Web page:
This collection of documentary features tackles subjects such as immigration, family histories, and the assimilation of foreigners in new lands. Through each work, the definition of “home” is examined through an unique and constantly changing prism resulting in thoughtful meditations on belonging, trans-border relations, and survival. More so than anything, these films give voice, heart, and authenticity, to the migrant narratives pejoratively misrepresented by the media.

My Bolivia, Remembering What I Never Knew

Dir. Rick Tejada-Flores
(Bolivia / USA, 60 min., 2017, Spanish w/ English subtitles, Documentary)
Rick Tejada-Flores unravels myths and realities of his family history in Bolivia; the country where his father was born. What he finds is shocking, including a history of slavery,  his grandfather’s role as President during the bloodiest war in Latin American history, the never-mentioned family member who administered the land reform stripping the family of its estates, and family connections with a Nazi war criminal.

Amigos del tren

Dir. Andrea Fumagalli
(Mexico / Italy, 61 min., 2017, Spanish w/ English subtitles, Documentary)
Marcelo, a Bolivian man living in Mexico, dedicates his life to helping migrants from Central America who are traveling North riding on freight trains. Every day he brings food and clothes to the train tracks together with Lucero, a Mexican woman, and Mia, from Bolivia. The three of them are the Amigos del Tren. 

Hermanos

Dir. Laura Plancarte
(Mexico / United Kingdom, 78 min., 2017, Spanish w/ English subtitles, Documentary)
The film tells in parallel the story of two Mexican brothers that want to go back to the US illegally after being deported for life, with the story of an American woman who lost her house due to the world economic crisis and today believes she can get it back through Trump’s promises. Their journeys take them on road trips to meet with their past and with relatives who they believe can help them achieve their dreams.

Un exilio: Película familiar

Dir. Juan Francisco Urrusti
(Mexico / Spain, 123 min., 2017, Spanish w/ English subtitles, Documentary)
The wrongly-termed Spanish Civil War (1936-1939) left more than a million dead and over 500 thousand refugees, of which some 20 thousand are taken in by Mexico. Among them were the filmmaker’s grandparents, parents, aunt, and some of their friends. A tragedy of epic dimensions that turned into the eventful stories of survival and assimilation by the subjects, recalling their experiences and revealing the shared history between Mexico and Spain in the 20th century and beyond.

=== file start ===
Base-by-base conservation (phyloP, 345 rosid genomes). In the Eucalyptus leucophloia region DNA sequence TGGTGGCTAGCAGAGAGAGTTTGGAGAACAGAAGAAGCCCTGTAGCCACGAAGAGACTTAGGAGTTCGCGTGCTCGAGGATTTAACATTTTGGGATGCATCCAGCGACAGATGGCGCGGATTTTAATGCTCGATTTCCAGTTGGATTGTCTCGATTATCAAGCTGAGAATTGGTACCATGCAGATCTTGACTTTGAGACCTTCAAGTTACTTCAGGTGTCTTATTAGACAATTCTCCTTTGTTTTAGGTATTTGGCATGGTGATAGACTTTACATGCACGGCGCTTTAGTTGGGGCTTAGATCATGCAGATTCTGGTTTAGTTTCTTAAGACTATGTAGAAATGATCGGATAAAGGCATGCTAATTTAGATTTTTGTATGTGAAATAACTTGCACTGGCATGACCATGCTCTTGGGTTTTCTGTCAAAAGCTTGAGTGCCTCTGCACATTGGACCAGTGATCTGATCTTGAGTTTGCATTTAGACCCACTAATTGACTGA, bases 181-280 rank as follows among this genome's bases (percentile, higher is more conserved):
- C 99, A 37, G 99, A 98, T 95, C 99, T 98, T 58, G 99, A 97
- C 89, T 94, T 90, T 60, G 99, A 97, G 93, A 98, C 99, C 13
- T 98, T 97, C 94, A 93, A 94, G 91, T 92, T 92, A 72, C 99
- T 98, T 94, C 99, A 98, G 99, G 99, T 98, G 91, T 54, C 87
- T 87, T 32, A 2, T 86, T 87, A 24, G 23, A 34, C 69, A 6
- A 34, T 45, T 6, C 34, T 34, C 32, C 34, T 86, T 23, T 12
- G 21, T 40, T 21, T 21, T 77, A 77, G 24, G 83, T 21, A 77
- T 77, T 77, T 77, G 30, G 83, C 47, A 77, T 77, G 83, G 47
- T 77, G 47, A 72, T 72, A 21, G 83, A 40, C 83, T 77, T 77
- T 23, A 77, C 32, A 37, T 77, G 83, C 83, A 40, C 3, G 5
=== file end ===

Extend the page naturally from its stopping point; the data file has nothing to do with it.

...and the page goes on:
Undocumented

Dir. Patricia Shih
(USA / Colombia, 72 min., 2017, English, Documentary)
The true story of an undocumented immigrant who traveled as a 13 year-old with his 11 year-old brother through the Bermuda Triangle during hurricane season to join their parents whom they had not seen in years. Harold Fernandez’s journey took him eventually to Princeton University, where his undocumented status was revealed, endangering his entire family. He overcame much hardship, fear and huge obstacles to get where he is today — one of the top cardiac surgeons in the New York metro region.

Vietnam,  Puerto Rico

Dir. Gabriel Miranda
(Puerto Rico, 102 min., 2017, Spanish w/ English subtitles, Documentary)
As Puerto Rico falls deeper and deeper into an unprecedented crisis, this is Vietnam’s story, a community or barrio located on the coast of Guaynabo fighting an illegal expropriation at the hands of a career politician. Their experience echoes the island’s current struggles with an unparalleled migration, a notion of progress fueled by corruption, crippling economic debt, and displaced poor and middle class families, whose land is being purchased by millionaires.

Ticket Prices:
General Admission – $12.00
Senior/Student/Military – $10.00
Member rate – $9.00

Tickets will be on sale beginning March 5th, 2018. 

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Screenings to take place at AMC Fashion Valley 18 & MACSD’s very-own Digital Gym CINEMA North Park.